Health Care Education
Jill A. Turner [bio]
(313) 494-6903 / (313) 993-1157
Health Care Education Subject Resources
Monitoring and regulation of learning in medical education: the need for predictive cues
Context Being able to accurately monitor learning activities is a key element in self-regulated learning in all settings, including medical schools. Yet students’ ability to monitor their progress is often limited, leading to inefficient use of study time. Interventions that improve the accuracy of students’ monitoring can optimise self-regulated learning, leading to higher achievement. This paper reviews findings from cognitive psychology and explores potential applications in medical education, as well as areas for future research. Cognitive Psychology Effective monitoring depends on students’ ability to generate information (‘cues’) that accurately reflects their knowledge and skills. The ability of these ‘cues’ to predict achievement is referred to as ‘cue diagnosticity’. Interventions that improve the ability of students to elicit predictive cues typically fall into two categories: (i) self-generation of cues and (ii) generation of cues that is delayed after self-study. Providing feedback and support is useful when cues are predictive but may be too complex to be readily used. Application to Medical Education Limited evidence exists about interventions to improve the accuracy of self-monitoring among medical students or trainees. Developing interventions that foster use of predictive cues can enhance the accuracy of self-monitoring, thereby improving self-study and clinical reasoning. First, insight should be gained into the characteristics of predictive cues used by medical students and trainees. Next, predictive cue prompts should be designed and tested to improve monitoring and regulation of learning. Finally, the use of predictive cues should be explored in relation to teaching and learning clinical reasoning. Conclusions Improving self-regulated learning is important to help medical students and trainees efficiently acquire knowledge and skills necessary for clinical practice. Interventions that help students generate and use predictive cues hold the promise of improved self-regulated learning and achievement. This framework is applicable to learning in several areas, including the development of clinical reasoning.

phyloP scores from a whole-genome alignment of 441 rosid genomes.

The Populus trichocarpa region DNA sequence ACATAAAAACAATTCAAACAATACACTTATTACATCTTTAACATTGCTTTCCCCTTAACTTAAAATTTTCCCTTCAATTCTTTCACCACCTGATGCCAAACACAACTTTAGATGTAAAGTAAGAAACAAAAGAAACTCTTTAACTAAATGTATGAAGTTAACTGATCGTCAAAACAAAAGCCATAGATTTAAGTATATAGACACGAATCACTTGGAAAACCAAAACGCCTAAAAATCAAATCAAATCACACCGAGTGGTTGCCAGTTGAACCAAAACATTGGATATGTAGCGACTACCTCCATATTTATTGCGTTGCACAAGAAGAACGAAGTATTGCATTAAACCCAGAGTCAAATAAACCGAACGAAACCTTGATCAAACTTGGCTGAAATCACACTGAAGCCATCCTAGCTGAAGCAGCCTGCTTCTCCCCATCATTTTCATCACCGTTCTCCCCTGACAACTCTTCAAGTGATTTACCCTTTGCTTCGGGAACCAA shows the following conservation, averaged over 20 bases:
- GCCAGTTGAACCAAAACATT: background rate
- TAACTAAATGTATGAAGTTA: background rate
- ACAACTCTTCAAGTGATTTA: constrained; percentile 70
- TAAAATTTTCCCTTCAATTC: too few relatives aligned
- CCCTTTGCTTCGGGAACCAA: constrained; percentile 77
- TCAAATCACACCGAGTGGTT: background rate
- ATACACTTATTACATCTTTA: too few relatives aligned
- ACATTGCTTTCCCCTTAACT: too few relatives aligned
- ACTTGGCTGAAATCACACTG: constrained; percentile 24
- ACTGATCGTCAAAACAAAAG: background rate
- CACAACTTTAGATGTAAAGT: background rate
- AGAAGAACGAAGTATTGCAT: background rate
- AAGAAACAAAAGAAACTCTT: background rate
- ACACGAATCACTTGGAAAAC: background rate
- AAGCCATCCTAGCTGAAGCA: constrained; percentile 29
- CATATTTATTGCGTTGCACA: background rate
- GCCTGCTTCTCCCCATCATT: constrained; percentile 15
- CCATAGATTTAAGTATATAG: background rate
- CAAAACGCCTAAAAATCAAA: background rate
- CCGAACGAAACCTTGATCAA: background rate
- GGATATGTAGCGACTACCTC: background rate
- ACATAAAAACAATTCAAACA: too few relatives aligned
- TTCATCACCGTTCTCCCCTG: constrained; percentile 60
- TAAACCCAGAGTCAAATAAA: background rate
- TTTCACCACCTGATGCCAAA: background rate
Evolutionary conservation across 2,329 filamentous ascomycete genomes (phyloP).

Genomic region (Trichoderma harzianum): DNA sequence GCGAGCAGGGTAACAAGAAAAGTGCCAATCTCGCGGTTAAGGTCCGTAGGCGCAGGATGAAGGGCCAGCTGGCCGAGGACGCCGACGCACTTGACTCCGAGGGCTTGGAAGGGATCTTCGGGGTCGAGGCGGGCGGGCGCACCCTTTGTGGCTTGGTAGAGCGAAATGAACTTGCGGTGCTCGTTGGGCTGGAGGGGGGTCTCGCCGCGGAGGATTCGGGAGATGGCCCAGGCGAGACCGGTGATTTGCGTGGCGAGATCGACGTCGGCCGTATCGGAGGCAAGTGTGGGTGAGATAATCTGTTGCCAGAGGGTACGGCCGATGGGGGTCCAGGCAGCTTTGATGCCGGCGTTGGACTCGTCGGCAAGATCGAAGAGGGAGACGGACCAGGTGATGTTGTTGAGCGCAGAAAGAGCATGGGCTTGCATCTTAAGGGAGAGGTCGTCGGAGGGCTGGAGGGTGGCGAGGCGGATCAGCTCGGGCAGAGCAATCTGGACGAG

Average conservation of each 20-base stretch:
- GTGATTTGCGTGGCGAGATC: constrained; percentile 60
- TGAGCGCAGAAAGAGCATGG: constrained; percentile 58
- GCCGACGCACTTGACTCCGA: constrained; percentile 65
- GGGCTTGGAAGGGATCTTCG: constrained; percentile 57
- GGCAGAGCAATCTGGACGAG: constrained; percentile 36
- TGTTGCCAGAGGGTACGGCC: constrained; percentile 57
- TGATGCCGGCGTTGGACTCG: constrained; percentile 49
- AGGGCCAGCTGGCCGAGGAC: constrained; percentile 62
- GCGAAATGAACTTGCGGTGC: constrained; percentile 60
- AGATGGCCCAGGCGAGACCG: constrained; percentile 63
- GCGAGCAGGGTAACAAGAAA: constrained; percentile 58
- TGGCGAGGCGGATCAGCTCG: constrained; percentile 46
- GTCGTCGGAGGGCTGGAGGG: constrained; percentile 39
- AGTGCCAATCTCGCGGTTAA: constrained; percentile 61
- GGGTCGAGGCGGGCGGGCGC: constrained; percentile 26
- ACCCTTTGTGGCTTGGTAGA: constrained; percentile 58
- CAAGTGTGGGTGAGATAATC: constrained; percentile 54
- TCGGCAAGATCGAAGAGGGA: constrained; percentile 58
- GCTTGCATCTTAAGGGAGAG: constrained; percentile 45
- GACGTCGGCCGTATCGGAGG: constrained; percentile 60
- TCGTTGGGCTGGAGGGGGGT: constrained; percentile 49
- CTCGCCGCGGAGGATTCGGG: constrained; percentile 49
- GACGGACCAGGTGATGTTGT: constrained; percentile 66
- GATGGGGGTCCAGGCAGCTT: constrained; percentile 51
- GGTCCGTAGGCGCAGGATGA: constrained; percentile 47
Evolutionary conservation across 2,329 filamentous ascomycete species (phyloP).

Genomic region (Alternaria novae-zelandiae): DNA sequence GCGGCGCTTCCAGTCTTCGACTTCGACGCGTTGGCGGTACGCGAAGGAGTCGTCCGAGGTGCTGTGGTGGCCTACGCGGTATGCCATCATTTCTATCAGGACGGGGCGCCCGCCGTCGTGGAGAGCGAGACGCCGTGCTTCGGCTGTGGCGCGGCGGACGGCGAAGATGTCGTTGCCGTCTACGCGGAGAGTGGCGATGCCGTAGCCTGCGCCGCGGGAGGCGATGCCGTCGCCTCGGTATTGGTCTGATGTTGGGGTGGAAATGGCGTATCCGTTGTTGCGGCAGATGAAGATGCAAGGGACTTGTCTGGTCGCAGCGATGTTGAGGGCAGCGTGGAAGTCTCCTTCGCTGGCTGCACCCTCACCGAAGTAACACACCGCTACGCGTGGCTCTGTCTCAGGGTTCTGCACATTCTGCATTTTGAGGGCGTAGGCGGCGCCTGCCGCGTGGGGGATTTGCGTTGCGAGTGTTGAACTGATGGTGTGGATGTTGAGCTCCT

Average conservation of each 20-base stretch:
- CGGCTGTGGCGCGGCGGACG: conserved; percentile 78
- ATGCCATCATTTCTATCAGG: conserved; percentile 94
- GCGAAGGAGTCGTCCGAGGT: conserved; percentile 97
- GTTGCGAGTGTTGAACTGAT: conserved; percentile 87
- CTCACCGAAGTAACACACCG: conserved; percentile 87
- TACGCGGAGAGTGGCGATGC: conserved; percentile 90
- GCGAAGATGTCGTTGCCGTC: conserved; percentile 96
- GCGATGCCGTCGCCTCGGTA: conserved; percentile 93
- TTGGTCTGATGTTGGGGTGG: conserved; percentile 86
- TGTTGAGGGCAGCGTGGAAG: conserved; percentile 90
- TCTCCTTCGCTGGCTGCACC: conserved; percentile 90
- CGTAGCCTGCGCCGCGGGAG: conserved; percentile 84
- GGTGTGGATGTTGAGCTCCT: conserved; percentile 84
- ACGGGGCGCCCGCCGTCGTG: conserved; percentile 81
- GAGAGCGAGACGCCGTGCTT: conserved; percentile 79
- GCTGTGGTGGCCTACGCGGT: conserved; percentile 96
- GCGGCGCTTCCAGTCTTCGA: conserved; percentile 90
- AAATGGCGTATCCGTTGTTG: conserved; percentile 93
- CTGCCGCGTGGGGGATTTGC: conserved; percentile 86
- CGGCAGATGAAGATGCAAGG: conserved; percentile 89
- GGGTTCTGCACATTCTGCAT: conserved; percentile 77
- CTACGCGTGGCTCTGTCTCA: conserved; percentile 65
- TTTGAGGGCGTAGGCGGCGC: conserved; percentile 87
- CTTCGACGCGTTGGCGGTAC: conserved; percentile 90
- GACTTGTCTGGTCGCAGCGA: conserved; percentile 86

When I say … dual-processing theory
The economic cost of failure in clinical education: a multi-perspective analysis
Context Failure by students in health professional clinical education intertwines the health and education sectors, with actions in one having potential downstream effects on the other. It is unknown what economic costs are associated with failure, how these costs are distributed, and the impacts these have on students, clinicians and workplace productivity. An understanding of cost drivers and cost boundaries will enable evidence-based targeting of strategic investments into clinical education, including where they should be made and by whom. Objectives This study was designed to determine the additional economic costs associated with failure by students in health professional clinical education. Methods A cost analysis study involving cost identification, measurement, valuation and the calculation of total cost was conducted. Costs were considered from the perspective of the student, the education institution, the clinical educator, the health service placement provider organisation and the government. Data were based on a 5-week clinical education programme at Monash University, Australia. Data were collected using quantitative surveys and interviews conducted with health professional students, clinical educators and education institute staff. Reference group representation was also sought at various education institution and health service organisation levels. A transferable model with sensitivity analysis was developed. Results There is a total additional cost of US$9371 per student failing in clinical education from the perspective of all stakeholders considered. Students bear the majority of this burden, incurring 49% of costs, followed by the government (22%), the education institution (18%), the health service organisation (10%) and the clinical educator (1%). Conclusions Strong economic links for multiple stakeholders as a result of failure by students in clinical education have been identified. The cost burden is skewed in the direction of students. Any generalisation of these results should be made with consideration for the unique clinical education context in which each health professional education programme operates.
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